Sextortion at Eisenhower High: Big Issues: GQ

Last year, an awkward high school senior in Wisconsin went online, passed himself off as a flirtatious female student, and conned dozens of his male classmates into e-mailing him sexually explicit images of themselves. What he did next will likely send him to jail for a very long time

via Sextortion at Eisenhower High: Big Issues: GQ.

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4 thoughts on “Sextortion at Eisenhower High: Big Issues: GQ

  1. I suppose this goes to show how easy it is to manipulate some people by simply suggesting you are a female on the internet. I am just kinda shocked 31 guys fell for the same scam. I would never send a picture of myself to someone I didn’t know just because they claim they know who I am. It’s kind of like all the scam e-mails we all get claiming you won some foreign lotto and all they need is your account information so they can deposit the money.

  2. I think this speaks volumes to the idea of authenticity on the internet. Although it is unclear just how detailed the student had to go in order to pose as a female student, I imagine not that far considering a Facebook page seemingly entitles credibility. And this type of problem indicates the ongoing fear of online predators and harassment. There is a new show coming onto MTV produced to follow the film “Catfish” (2010) that exposes intimate relationships based on intricate online personalities. It is questionable to substantiate a relationship like this one, but something entirely to provoke personal information (or in this case, pictures) intended for exposure. At the same time, this is a high school senior from the same school. He is not what people imagine to be the typical online predator so I think it would be difficult to stamp him as an enemy. I also wonder what his motives were for requesting the sexually explicit images, because if it was for distribution this could be an issue of child pornography.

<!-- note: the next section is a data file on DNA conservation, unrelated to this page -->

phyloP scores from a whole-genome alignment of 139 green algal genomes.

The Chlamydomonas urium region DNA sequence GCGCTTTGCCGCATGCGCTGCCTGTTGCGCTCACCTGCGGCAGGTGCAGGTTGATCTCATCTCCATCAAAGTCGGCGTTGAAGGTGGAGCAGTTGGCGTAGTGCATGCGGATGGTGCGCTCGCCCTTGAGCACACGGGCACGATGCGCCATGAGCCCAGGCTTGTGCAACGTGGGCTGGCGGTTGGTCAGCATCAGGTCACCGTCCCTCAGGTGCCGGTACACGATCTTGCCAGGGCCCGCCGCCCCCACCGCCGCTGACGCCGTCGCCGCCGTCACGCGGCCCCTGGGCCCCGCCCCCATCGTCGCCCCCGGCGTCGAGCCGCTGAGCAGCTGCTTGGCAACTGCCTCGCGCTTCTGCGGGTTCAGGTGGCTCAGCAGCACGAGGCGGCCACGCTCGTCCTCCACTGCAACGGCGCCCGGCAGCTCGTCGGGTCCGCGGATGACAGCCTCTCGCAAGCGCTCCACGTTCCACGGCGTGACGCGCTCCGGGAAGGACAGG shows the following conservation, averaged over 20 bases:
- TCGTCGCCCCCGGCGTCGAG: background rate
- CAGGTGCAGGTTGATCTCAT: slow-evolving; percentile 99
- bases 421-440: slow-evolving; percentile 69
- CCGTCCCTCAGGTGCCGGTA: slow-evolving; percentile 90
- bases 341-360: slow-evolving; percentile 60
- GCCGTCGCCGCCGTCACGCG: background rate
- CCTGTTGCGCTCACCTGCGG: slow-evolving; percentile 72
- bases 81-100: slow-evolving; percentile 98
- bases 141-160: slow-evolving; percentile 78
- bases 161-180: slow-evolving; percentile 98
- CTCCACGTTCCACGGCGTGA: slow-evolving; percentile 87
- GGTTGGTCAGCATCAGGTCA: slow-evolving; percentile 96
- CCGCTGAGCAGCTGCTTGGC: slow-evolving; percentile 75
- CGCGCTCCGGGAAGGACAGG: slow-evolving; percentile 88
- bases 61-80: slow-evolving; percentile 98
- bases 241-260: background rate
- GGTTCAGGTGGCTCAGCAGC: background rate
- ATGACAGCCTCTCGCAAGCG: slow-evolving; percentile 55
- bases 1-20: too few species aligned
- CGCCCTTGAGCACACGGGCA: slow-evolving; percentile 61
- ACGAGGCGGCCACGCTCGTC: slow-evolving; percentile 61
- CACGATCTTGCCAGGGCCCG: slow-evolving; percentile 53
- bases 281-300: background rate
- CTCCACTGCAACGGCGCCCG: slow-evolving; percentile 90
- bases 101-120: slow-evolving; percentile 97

3. It’s crazy that someone would go this far. There are all sorts of gay sites to visit if he was that embarrassed to go out and meet others so I do feel there were other motives behind his doings. It’s more surprising that this many kids fell for his scheme. Its crazy that kids will send out nude pictures to someone that will show no proof of their identity and trust that this someone will keep everything a secret though they have never meet this person in their life. People put way too much trust into the things/people on the internet.

  4. This article is simply shocking. It provides a sharp contrast to the article about the mom “stalking” her kids are they go to college that was also posted on the blog – both showcase extreme cases about new possibilites that the internet allows and touch on how parents are preparing their kids about how to act online. The article urgest parents to get involved with their kids’ online life and I think this is a really good point (and there probably needs to be a balance between the parents’ role in these articles).

    Many of the kids involved in the case were under 18 and simply did not fully understand how their actions online could have much bigger implications. One mother is quoted to say that it was just beyond what any of the kids could imagine and this is probably very true – many of the kids were likely not educated on what they should and should not do online and this should be a very big wakeup call about how kids can be better educated from now on.

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